I have written stories about the men in Pike County who logged with oxen in the early days of Pike County. Such men like Mack Robinson, Layton Woods, Ora Smith and sons, Walt Burkitt, Ray McNelly, and Grady Dalton who actually logged with a yoke of oxen barefoot in the winter time when there was a big snow on the ground, Ed and Emmitt Lew, Paul and Bill Hickman, and Harley Powell, my wife’s uncle.
There were three generations by the names of Swaney, Herman, Carl and Carl Jr., Carl Swaney, and Mack Robinson who were partners in the logging and sawmill business once upon a time many years ago. These two men made their own yokes for their ox-teams. They made so many ox yokes, and these yokes were in such high demand, that these two friends named the yoke “The Robinson Yoke”. Today, they are scarcer than hens’ teeth and are quite valuable anymore.
I am very fortunate to actually have a Robinson Yoke. Mack Robinson’s trademark was the ox yokes he made that were painted bright red with a black stripe painted around the edge of the yokes.
Most of these men have passed away and those who are still living are probably in their 80s and 90s, and I imagine don’t work oxen anymore; but I will say this, these old gentlemen could probably tell some good logging stories that happened to them in the log wood many years ago.
You readers will probably wonder what oxen are. Oxen are nothing more than a pair of bull calves (castrated made into steers) and broke to work. The calves were broke to lead at an early age; I would say at a few days old. When the calves were fed their milk, you watched each calf to see what bottle each one drank out of and that was the way you yoked the calves up. You let the calves wear a small calf yoke for a little while to see how they would act. I forgot to mention, you named the calves at an early age. Names like Buck and Bright, Mutt and Jeff, Tom and Jerry, or whatever you wanted to name them. That was their name for life, and they knew their names.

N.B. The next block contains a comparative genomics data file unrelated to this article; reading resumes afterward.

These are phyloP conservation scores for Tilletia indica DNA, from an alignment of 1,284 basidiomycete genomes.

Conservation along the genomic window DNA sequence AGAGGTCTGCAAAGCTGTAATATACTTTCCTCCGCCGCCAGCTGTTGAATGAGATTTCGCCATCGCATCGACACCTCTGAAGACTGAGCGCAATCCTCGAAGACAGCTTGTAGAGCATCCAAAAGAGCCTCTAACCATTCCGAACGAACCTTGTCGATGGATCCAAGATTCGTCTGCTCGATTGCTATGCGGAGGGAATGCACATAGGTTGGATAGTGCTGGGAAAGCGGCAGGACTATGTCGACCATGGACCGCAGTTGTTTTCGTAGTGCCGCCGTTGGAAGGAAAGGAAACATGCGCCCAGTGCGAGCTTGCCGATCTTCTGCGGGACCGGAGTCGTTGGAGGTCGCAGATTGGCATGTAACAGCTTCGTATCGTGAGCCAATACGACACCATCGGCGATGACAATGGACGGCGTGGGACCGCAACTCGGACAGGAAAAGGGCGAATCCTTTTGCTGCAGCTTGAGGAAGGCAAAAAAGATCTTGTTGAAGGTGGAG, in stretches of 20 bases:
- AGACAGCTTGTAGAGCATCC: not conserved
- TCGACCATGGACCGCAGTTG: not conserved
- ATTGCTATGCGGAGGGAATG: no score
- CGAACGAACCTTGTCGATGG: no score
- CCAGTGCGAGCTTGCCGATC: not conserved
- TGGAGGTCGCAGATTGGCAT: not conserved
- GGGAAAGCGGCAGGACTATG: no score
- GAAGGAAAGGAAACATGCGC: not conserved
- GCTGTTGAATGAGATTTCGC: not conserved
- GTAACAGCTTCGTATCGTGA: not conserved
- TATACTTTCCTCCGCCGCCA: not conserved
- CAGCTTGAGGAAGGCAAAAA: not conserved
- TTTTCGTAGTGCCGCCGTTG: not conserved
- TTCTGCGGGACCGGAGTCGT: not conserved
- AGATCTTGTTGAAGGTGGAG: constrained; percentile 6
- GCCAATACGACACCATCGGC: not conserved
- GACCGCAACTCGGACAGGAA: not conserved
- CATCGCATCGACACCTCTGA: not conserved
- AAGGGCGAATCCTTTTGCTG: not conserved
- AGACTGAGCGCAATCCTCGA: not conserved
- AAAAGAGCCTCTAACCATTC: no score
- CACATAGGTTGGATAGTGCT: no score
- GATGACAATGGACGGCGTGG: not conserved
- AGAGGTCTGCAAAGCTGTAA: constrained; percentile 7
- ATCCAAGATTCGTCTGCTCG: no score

What is an ox yoke, you readers might ask. The ox yoke is nothing more than a piece of wood formed into a yoke. The yoke was made by hand, probably out of Linwood or yellow poplar. Both of these varieties were light in weight but tough and wouldn’t break. The bows were made out of hickory wood. For the bows, you went to the woods, picked out a nice-sized Hickory sapling, cut it down, heated up a 55-gallon drum of water, and cooked the Hickory sapling until you could bend the sapling real easy. You then tied the ends to form a bow. You left the bows alone until the bows dried, and there you had your bows. A ring was put in the middle of the yoke where a log chain was hooked so the other end of the chain was hooked to a log.
Oxen were trained to come to the logger, and most of the loggers would hold up the yoke and the oxen would come to the yoke and stop. The bows would be placed around the oxen’s neck, put through two holes on each side of the yoke, and a pin was put through the top of the bow so the bow wouldn’t slip out. The ox team was ready to go to work.